Browsing: Another Country

July – August, 2010

0

WHAT’S WITH THE “GOOD” in the subtitle of your book? people ask me. Couldn’t you get the “best” writing? or (tongue in cheek) is it writing by “good lesbians”? The subtitle of Something to Declare echoes that of an earlier anthology, Wonderlands: Good Gay Travel Writing.

More
0

“PARIS IS WHERE the 20th century was,” declared that eccentric raconteur and occasional aphorist, Gertrude Stein. Writers like Hemingway, Fitzgerald, and Stein herself, artists like Picasso, Dalí, and…More

0

AN OLD JOURNALISM PROFESSOR of mine who may have read too many Hemingway impersonators once solemnly informed me that short travel pieces—very short ones—were the truest test of fine writing. Real writers, he suggested, were the ones who could squeeze the essence of a place down into a tight little nub of a paragraph, a sentence, maybe only a clause. A word or two. This advice sounded at the time like the kind of considered wisdom that makes sense; but later of course I realized that it didn’t. Later I realized it was just wrong.

More
The Golden Age of Gay Fiction Edited by Drewey Wayne Gunn
0

ASSUMPTIONS about what gay life and culture were like before Stonewall—that it was an era of all-consuming repression, secrecy, and shame—might lead one to conclude that depictions of gay people in film and literature were non-existent or, if they did surface, heavily coded. Many film historians have examined the movies of this period, but the history of gay literature, which arguably provides perhaps an even richer history, has not been explored as thoroughly. Of course, one must be willing to allow for a more expansive and inclusive definition of what constitutes “literature.”

More
0

TO WHAT EXTENT did Walt Whitman consciously pitch his books to men who were attracted to other men? We know that he carefully crafted his public persona in general, right down to writing pseudonymous reviews and letters that praised his books but also focused on his character and appearance.

More
Redeeming Features: A Memoir by Nicholas Haslam
0

WHOEVER put together the index of the English decorator Nicholas Haslam’s memoir evidently had a low opinion of the reasons people read a book like his. When I had to look up George Dyer (the lover of the painter Francis Bacon), I discovered that the index consists entirely of names.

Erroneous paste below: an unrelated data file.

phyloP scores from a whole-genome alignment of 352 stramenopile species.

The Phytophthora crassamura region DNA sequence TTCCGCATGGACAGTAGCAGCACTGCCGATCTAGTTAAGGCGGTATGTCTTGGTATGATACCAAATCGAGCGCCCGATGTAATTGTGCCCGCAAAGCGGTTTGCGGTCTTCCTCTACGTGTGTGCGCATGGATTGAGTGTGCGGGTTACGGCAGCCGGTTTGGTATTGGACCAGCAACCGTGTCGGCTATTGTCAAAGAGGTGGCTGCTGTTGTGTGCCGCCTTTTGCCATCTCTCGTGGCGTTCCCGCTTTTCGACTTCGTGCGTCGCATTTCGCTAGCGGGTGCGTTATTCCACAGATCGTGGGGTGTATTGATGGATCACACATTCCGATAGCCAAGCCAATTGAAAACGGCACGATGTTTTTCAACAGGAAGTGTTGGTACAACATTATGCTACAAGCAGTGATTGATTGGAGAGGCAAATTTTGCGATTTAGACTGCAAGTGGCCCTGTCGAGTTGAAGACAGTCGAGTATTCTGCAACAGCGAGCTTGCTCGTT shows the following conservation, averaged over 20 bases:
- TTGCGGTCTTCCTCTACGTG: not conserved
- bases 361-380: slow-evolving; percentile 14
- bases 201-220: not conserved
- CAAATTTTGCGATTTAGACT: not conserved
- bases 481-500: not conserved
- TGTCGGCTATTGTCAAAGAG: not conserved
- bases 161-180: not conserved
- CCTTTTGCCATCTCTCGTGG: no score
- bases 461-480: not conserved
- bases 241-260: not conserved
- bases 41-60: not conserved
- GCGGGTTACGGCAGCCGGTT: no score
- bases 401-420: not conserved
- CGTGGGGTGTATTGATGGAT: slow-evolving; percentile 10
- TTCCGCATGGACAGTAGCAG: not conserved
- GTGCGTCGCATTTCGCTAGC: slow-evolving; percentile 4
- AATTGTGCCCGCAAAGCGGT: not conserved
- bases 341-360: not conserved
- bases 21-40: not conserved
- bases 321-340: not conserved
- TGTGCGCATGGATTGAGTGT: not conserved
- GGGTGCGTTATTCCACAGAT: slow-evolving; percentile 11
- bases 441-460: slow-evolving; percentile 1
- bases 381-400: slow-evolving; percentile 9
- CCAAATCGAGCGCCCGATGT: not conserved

More
Socrates and Jesus: The Argument That Shaped Western Civilization by Michael E. Hattersley
0

THIS EXTENDED ESSAY explores the competing visions of Socrates and Jesus, demonstrating how their debate, continued by their philosophical ancestors over two millennia, helped shape Western culture into the uniquely argumentative, individualistic force it would become by the time of the Enlightenment.

More
0

JON MARANS’ new play, The Temperamentals, is about Harry Hay, Rudi Gernreich, and the beginning of the gay rights movement with The Mattachine Society. Today we can talk about “the gay community,” but Jon’s play is about a time before that—our early history—and about the courageous and strong-willed people who stuck their necks out so that we could find each other.

More
Vanessa and Virginia by Susan Sellers
0

SUSAN SELLERS’ novel is an imaginative glimpse into the Bloomsbury circle of artists and intellectuals, and the two sisters—painter Vanessa Bell and writer Virginia Woolf—who were at the heart of it. In a series of vignettes, many of them lovely prose poems, Vanessa, the narrator of the novel, addresses Virginia, who is already dead, having killed herself in 1941.

More
The Summer We Fell Apart: A Novel by Robin Antalek
0

What makes The Summer We Fell Apart a beautiful novel is its stellar characters-and the shimmering scenes it evokes to draw you into their lives as a participant. You find yourself really caring about the four Haas siblings, now that you understand how they became the dysfunctional adults that they are today, and you hope they’ll make it as they struggle through their lives.

More
1 2 3